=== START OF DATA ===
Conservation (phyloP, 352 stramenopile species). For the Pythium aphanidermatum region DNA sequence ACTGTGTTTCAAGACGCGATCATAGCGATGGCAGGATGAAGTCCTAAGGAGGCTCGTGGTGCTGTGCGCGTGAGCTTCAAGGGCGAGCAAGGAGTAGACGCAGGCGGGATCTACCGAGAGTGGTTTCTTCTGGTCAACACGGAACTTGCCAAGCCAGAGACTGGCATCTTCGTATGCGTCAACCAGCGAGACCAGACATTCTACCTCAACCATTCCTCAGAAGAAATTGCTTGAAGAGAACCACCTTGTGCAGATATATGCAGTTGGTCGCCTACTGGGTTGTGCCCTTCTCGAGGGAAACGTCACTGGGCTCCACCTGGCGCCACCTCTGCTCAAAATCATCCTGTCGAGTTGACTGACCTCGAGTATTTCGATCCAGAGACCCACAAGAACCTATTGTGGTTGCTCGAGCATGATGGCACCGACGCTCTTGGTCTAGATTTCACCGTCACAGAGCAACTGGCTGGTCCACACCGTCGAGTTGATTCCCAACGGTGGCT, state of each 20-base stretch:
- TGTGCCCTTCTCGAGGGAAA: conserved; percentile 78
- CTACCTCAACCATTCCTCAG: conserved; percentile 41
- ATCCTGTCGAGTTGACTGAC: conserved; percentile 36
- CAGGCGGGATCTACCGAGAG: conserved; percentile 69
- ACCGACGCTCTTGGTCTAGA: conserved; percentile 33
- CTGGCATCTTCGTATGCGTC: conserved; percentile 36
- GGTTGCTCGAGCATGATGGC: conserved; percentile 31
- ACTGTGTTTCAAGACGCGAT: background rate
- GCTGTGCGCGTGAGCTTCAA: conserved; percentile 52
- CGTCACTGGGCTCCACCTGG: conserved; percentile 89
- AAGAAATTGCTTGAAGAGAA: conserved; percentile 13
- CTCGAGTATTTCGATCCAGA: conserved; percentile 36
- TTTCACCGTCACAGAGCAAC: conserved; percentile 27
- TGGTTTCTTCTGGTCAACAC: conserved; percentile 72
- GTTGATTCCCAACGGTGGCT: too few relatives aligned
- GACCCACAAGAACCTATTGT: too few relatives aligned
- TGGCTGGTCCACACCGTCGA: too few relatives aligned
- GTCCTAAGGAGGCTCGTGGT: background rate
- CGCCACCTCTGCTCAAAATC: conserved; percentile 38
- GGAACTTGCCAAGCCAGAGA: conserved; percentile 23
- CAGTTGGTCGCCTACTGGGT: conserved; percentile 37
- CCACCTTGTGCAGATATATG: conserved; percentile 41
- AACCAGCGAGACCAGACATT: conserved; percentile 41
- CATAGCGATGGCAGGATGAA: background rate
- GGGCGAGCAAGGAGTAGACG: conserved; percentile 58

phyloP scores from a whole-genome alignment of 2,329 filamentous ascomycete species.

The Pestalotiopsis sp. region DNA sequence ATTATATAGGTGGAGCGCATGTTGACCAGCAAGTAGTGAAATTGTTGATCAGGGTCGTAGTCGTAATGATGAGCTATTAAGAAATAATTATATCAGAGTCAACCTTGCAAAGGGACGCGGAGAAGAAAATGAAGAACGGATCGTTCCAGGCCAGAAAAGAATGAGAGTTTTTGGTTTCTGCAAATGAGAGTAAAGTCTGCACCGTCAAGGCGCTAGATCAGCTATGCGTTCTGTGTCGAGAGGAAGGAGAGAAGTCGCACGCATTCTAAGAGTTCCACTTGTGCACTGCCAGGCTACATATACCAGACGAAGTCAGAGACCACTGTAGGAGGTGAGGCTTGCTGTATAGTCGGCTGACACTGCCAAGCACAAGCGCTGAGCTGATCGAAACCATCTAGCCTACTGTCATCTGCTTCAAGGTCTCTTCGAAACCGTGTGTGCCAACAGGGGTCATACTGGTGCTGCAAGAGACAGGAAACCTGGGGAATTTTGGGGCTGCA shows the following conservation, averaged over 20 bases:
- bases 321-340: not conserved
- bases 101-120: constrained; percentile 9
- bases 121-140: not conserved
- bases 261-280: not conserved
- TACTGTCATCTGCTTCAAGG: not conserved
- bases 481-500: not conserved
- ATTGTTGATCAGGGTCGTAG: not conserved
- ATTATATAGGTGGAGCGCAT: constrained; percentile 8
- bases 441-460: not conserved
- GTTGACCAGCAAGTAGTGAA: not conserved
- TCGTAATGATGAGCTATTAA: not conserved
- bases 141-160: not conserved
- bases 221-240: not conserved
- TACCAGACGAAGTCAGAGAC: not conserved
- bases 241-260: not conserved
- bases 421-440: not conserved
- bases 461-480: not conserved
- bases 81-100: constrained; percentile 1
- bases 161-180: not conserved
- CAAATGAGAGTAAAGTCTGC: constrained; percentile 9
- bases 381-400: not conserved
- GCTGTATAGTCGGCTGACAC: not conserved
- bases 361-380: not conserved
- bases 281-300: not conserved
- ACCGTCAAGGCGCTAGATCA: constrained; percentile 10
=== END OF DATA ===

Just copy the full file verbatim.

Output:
Conservation (phyloP, 352 stramenopile species). For the Pythium aphanidermatum region DNA sequence ACTGTGTTTCAAGACGCGATCATAGCGATGGCAGGATGAAGTCCTAAGGAGGCTCGTGGTGCTGTGCGCGTGAGCTTCAAGGGCGAGCAAGGAGTAGACGCAGGCGGGATCTACCGAGAGTGGTTTCTTCTGGTCAACACGGAACTTGCCAAGCCAGAGACTGGCATCTTCGTATGCGTCAACCAGCGAGACCAGACATTCTACCTCAACCATTCCTCAGAAGAAATTGCTTGAAGAGAACCACCTTGTGCAGATATATGCAGTTGGTCGCCTACTGGGTTGTGCCCTTCTCGAGGGAAACGTCACTGGGCTCCACCTGGCGCCACCTCTGCTCAAAATCATCCTGTCGAGTTGACTGACCTCGAGTATTTCGATCCAGAGACCCACAAGAACCTATTGTGGTTGCTCGAGCATGATGGCACCGACGCTCTTGGTCTAGATTTCACCGTCACAGAGCAACTGGCTGGTCCACACCGTCGAGTTGATTCCCAACGGTGGCT, state of each 20-base stretch:
- TGTGCCCTTCTCGAGGGAAA: conserved; percentile 78
- CTACCTCAACCATTCCTCAG: conserved; percentile 41
- ATCCTGTCGAGTTGACTGAC: conserved; percentile 36
- CAGGCGGGATCTACCGAGAG: conserved; percentile 69
- ACCGACGCTCTTGGTCTAGA: conserved; percentile 33
- CTGGCATCTTCGTATGCGTC: conserved; percentile 36
- GGTTGCTCGAGCATGATGGC: conserved; percentile 31
- ACTGTGTTTCAAGACGCGAT: background rate
- GCTGTGCGCGTGAGCTTCAA: conserved; percentile 52
- CGTCACTGGGCTCCACCTGG: conserved; percentile 89
- AAGAAATTGCTTGAAGAGAA: conserved; percentile 13
- CTCGAGTATTTCGATCCAGA: conserved; percentile 36
- TTTCACCGTCACAGAGCAAC: conserved; percentile 27
- TGGTTTCTTCTGGTCAACAC: conserved; percentile 72
- GTTGATTCCCAACGGTGGCT: too few relatives aligned
- GACCCACAAGAACCTATTGT: too few relatives aligned
- TGGCTGGTCCACACCGTCGA: too few relatives aligned
- GTCCTAAGGAGGCTCGTGGT: background rate
- CGCCACCTCTGCTCAAAATC: conserved; percentile 38
- GGAACTTGCCAAGCCAGAGA: conserved; percentile 23
- CAGTTGGTCGCCTACTGGGT: conserved; percentile 37
- CCACCTTGTGCAGATATATG: conserved; percentile 41
- AACCAGCGAGACCAGACATT: conserved; percentile 41
- CATAGCGATGGCAGGATGAA: background rate
- GGGCGAGCAAGGAGTAGACG: conserved; percentile 58

phyloP scores from a whole-genome alignment of 2,329 filamentous ascomycete species.

The Pestalotiopsis sp. region DNA sequence ATTATATAGGTGGAGCGCATGTTGACCAGCAAGTAGTGAAATTGTTGATCAGGGTCGTAGTCGTAATGATGAGCTATTAAGAAATAATTATATCAGAGTCAACCTTGCAAAGGGACGCGGAGAAGAAAATGAAGAACGGATCGTTCCAGGCCAGAAAAGAATGAGAGTTTTTGGTTTCTGCAAATGAGAGTAAAGTCTGCACCGTCAAGGCGCTAGATCAGCTATGCGTTCTGTGTCGAGAGGAAGGAGAGAAGTCGCACGCATTCTAAGAGTTCCACTTGTGCACTGCCAGGCTACATATACCAGACGAAGTCAGAGACCACTGTAGGAGGTGAGGCTTGCTGTATAGTCGGCTGACACTGCCAAGCACAAGCGCTGAGCTGATCGAAACCATCTAGCCTACTGTCATCTGCTTCAAGGTCTCTTCGAAACCGTGTGTGCCAACAGGGGTCATACTGGTGCTGCAAGAGACAGGAAACCTGGGGAATTTTGGGGCTGCA shows the following conservation, averaged over 20 bases:
- bases 321-340: not conserved
- bases 101-120: constrained; percentile 9
- bases 121-140: not conserved
- bases 261-280: not conserved
- TACTGTCATCTGCTTCAAGG: not conserved
- bases 481-500: not conserved
- ATTGTTGATCAGGGTCGTAG: not conserved
- ATTATATAGGTGGAGCGCAT: constrained; percentile 8
- bases 441-460: not conserved
- GTTGACCAGCAAGTAGTGAA: not conserved
- TCGTAATGATGAGCTATTAA: not conserved
- bases 141-160: not conserved
- bases 221-240: not conserved
- TACCAGACGAAGTCAGAGAC: not conserved
- bases 241-260: not conserved
- bases 421-440: not conserved
- bases 461-480: not conserved
- bases 81-100: constrained; percentile 1
- bases 161-180: not conserved
- CAAATGAGAGTAAAGTCTGC: constrained; percentile 9
- bases 381-400: not conserved
- GCTGTATAGTCGGCTGACAC: not conserved
- bases 361-380: not conserved
- bases 281-300: not conserved
- ACCGTCAAGGCGCTAGATCA: constrained; percentile 10